Fire Station

The Oakington fire engine, taken in a scrap yard about 1940 after its replacement by a trailer pump operated by the Auxiliary Fire Service (AFS)

Oakington fire station was situated adjacent to what is now 5 High Street, where the entrance to 7 High Street is today. The building no longer exists. Newspaper reports mention the fire engine tackling the 1865 blaze at Stocks Green that destroyed the Baptist Chapel, and also assisting at several incendiary fires in Dry Drayton in the 1850s where it was often the first engine to arrive. Indeed, a Cambridge Chronicle report of May 1850 praised William Warboys, the foreman of the engine, for his efforts.

However, by the end of the 1930s Oakington engine’s time had come. A Cambridge newspaper article of 30th November 1939 reports:

How much for an old Engine? – Fire-fighting
A survey of Parish Council fire-fighting equipment showed that Over possessed an obsolete Merryweather manual fire engine dated 1789 which with three lengths of unserviceable hose and eleven buckets was valued at £7 10s. Willingham’s 1827 manual engine with trailer tank, ladders and six 60ft lengths of hose and 20 galvanised buckets was valued at rather more – £14. Waterbeach Parish Council valued their equipment at over £48, but the Engineer said it was worth only £29. Cottenham’s was only worth £37, not the £53 the parish claimed, whilst the appliances at Caxton came in at £27 – the parish had thought £40. Other parish equipment at Horningsea was worth £3, Oakington £2 and Swavesey £6. Chesterton District Council are required under the Fire Brigades Act to compensate parishes for any equipment which is taken over. They would be informed that it was prepared to take over the equipment at the valuation price.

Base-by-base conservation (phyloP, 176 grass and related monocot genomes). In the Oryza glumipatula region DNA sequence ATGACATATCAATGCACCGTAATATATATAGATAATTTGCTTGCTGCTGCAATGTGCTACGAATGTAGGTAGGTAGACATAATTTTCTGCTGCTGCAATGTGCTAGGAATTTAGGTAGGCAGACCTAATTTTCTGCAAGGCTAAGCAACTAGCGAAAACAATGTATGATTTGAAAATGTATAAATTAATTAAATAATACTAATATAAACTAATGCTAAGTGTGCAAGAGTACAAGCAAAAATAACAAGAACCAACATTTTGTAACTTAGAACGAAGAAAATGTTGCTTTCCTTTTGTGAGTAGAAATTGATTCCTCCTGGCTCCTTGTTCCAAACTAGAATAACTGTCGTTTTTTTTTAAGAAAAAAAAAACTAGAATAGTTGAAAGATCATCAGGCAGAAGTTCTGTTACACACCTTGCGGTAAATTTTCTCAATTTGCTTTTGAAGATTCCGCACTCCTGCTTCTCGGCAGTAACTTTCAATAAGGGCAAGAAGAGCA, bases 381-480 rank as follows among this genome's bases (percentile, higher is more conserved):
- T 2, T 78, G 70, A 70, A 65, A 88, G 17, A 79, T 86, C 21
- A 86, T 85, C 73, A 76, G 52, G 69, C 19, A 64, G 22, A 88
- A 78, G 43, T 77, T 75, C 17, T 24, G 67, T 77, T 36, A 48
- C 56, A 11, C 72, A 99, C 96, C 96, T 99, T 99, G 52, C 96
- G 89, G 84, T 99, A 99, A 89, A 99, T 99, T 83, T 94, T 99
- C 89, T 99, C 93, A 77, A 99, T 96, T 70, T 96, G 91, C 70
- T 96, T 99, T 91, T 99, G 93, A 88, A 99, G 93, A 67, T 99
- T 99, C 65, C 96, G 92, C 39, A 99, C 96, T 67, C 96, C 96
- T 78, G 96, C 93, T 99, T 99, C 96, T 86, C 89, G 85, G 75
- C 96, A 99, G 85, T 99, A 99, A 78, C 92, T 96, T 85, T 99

Oakington fire engine, 1930s. Notice the balance handle which four men would operate each side to pump the water. Traditionally, to encourage support, men were paid one shilling if they arrived in time to get a place on the handle.

Oakington fire engine

Waterbeach fire engine

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